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Officer Porter's attorneys say state is misusing immunity statute in forcing his testimony

Baltimore Police Officer William G. Porter enters a downtown courthouse during his trial last month. His attorneys are trying to prevent him from being forced to testify in the trials of other officers charged in the Freddie Gray case.
Baltimore Police Officer William G. Porter enters a downtown courthouse during his trial last month. His attorneys are trying to prevent him from being forced to testify in the trials of other officers charged in the Freddie Gray case. (Algerina Perna / Baltimore Sun)

Attorneys for Officer William G. Porter say prosecutors are misusing the state immunity statute to force Porter to testify against other officers charged in the death of Freddie Gray.

"For almost a quarter-millennium the legislatures have enunciated laws. The courts of Maryland have interpreted them. And in all that time, there is not an analogous situation which this court can call upon to guide it," Porter's attorneys wrote in a brief filed with the state's second-highest court.

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"That in and of itself speaks volumes to the length the state seeks to go to bend Officer Porter's rights, so that their case against [two fellow officers] does not break."

Circuit Judge Barry Williams ordered Porter to testify at the second-degree murder trial of Officer Caesar R. Goodson Jr. earlier this month, despite Porter's own pending charges in Gray's death. He was granted a limited form of immunity in which his testimony cannot be used against him, but his charges remain in place.

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At the time, attorneys and the judge agreed that forcing a defendant to testify against a co-defendant was unprecedented in Maryland.

"The statute the state seeks to rely on was not remotely meant to cover the situation like the one at bar," Porter's attorneys wrote in their new brief. "It was designed for witnesses."

Six officers have been charged in the arrest and death of Gray. The 25-year-old West Baltimore man suffered a severe injury in police custody last April and died a week later.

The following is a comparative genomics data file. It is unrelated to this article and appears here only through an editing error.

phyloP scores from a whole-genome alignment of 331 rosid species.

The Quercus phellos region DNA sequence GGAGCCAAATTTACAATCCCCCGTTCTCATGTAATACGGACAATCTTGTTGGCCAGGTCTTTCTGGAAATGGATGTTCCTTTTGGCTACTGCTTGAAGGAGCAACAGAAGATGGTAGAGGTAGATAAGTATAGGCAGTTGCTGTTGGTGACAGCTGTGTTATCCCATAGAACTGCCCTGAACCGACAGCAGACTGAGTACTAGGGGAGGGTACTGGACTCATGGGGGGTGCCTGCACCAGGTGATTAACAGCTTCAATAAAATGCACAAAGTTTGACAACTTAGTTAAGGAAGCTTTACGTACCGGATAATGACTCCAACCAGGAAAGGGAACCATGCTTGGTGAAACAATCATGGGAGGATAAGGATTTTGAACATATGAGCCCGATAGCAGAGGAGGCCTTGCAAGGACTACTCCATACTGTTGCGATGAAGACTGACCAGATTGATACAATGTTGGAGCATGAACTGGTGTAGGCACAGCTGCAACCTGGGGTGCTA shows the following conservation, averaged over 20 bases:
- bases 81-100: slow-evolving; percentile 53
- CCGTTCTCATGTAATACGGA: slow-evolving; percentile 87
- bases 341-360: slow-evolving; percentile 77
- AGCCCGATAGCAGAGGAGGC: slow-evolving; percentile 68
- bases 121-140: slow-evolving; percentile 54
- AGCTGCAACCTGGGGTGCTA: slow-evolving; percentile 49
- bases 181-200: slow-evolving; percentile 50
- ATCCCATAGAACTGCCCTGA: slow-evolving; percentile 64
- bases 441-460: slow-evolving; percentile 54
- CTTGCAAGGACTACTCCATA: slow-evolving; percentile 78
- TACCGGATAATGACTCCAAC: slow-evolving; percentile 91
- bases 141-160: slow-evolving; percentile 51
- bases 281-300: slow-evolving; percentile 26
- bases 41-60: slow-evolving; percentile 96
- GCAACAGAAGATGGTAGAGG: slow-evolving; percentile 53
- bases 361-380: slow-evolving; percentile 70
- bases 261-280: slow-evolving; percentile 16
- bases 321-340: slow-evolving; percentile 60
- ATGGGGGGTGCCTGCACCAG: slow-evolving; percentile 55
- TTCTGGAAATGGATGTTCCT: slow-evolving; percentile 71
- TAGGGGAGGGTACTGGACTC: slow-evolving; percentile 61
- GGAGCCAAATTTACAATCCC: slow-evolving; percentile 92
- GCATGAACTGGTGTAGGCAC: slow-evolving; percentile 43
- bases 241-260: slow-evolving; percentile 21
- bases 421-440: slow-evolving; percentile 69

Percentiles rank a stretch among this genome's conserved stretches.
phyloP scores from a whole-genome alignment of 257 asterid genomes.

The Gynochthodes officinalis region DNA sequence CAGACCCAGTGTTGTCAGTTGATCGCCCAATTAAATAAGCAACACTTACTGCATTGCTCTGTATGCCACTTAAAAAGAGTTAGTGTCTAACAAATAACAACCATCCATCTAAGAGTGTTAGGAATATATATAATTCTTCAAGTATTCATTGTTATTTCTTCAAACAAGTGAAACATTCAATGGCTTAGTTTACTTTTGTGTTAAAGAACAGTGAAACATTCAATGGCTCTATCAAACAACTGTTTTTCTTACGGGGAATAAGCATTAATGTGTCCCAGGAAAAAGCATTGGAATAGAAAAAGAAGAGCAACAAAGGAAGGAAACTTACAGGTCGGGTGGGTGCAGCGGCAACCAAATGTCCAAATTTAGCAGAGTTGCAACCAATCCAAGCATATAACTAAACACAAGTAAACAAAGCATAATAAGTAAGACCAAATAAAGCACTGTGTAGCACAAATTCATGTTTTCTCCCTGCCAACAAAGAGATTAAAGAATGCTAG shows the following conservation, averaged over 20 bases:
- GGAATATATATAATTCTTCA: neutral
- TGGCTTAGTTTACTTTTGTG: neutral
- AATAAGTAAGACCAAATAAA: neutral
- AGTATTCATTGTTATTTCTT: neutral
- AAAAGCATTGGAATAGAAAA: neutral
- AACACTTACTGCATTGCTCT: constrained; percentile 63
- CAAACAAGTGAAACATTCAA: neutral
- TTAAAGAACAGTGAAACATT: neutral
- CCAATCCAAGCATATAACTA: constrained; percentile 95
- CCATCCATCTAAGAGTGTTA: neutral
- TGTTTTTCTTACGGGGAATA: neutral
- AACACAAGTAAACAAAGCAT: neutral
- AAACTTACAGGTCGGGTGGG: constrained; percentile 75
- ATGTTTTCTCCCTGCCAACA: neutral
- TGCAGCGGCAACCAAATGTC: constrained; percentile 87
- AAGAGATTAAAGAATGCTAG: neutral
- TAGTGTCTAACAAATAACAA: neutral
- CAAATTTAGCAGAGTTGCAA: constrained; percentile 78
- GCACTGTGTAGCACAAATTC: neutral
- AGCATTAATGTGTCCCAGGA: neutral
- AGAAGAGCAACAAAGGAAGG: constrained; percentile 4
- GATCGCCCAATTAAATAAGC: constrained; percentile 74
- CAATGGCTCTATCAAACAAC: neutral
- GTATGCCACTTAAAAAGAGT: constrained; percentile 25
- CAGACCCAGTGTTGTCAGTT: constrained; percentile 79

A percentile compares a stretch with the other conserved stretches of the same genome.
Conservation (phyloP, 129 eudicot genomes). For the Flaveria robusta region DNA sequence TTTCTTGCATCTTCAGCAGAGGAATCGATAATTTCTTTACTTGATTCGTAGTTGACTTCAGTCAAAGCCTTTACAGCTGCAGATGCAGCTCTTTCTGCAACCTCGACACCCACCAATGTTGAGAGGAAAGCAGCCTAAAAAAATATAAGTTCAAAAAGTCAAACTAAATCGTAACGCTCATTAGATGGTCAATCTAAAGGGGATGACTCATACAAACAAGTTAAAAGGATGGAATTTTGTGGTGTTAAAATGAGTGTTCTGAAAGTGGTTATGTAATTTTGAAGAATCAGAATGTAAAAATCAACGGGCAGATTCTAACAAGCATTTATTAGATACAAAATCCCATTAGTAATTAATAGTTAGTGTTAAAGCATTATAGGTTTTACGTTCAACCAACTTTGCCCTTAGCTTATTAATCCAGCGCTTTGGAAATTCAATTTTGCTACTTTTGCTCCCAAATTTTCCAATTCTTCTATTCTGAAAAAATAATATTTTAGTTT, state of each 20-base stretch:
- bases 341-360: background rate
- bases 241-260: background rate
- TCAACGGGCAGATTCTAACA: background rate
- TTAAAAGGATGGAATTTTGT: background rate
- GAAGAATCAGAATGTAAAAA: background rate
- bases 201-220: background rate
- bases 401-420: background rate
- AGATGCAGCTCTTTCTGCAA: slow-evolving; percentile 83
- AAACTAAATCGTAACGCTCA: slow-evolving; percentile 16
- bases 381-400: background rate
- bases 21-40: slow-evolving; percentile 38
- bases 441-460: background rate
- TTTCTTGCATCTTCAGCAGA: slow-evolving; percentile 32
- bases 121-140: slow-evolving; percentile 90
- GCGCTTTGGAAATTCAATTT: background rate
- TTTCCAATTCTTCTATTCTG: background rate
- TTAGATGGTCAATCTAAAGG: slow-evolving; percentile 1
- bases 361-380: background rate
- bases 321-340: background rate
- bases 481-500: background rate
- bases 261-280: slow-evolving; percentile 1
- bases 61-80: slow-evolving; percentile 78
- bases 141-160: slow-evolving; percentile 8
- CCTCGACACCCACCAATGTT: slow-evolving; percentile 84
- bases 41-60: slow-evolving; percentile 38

All of the officers have pleaded not guilty.

Porter's request for an injunction to block Williams' order is to be heard by the Court of Special Appeals on March 4. Goodson's trial, and that of Sgt. Alicia White, are on hold pending that court's ruling.

Prosecutors say Porter is a "necessary and material witness" in the two trials and have said that not being able to call him would "gut" their cases.

Porter, whose first trial ended last month in a mistrial, still faces charges of manslaughter, second-degree assault, reckless endangerment and misconduct in office.

The Baltimore Sun reported that jurors were one vote away from acquitting him of manslaughter, but were leaning toward convicting him of reckless endangerment and misconduct when they told Williams they were deadlocked.

His retrial date is in June.

Porter's attorneys, in their appellate brief, repeated arguments that Porter has a right not to testify, and that immunity wouldn't protect him from perjury charges after prosecutors repeatedly called his previous testimony untruthful.

They said prosecutors are seeking a "leg up" by having extra opportunities to explore Porter's testimony and answers.

Williams warned prosecutors that granting immunity to Porter was complicating their case against him, and they would have to prove before his retrial that they would not be using or be influenced by his testimony under immunity.

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Porter gave an extensive interview to police investigating Gray's death. He also took the stand at his trial.

Williams has issued a gag order barring prosecutors and defense attorneys from discussing the case.

While compelling a defendant to testify against a co-defendant is unprecedented in Maryland, prosecutors cited a 1984 District of Columbia case in which it happened.

"A duly authorized assurance of immunity is sufficient to supplant the Fifth Amendment privilege because it proscribes any use direct or indirect of the compelled testimony against the witness," the D.C. Court of Appeals ruled in Graves v. United States. "Thus, an immunized witness/defendant must testify at his co-defendant's earlier, separate trial."

Maryland Assistant Attorney General Carrie Williams has written that the immunity extended to Porter by Judge Williams "is sufficient" to protect his Fifth Amendment rights.

Prosecutors have not yet filed their full appellate brief.

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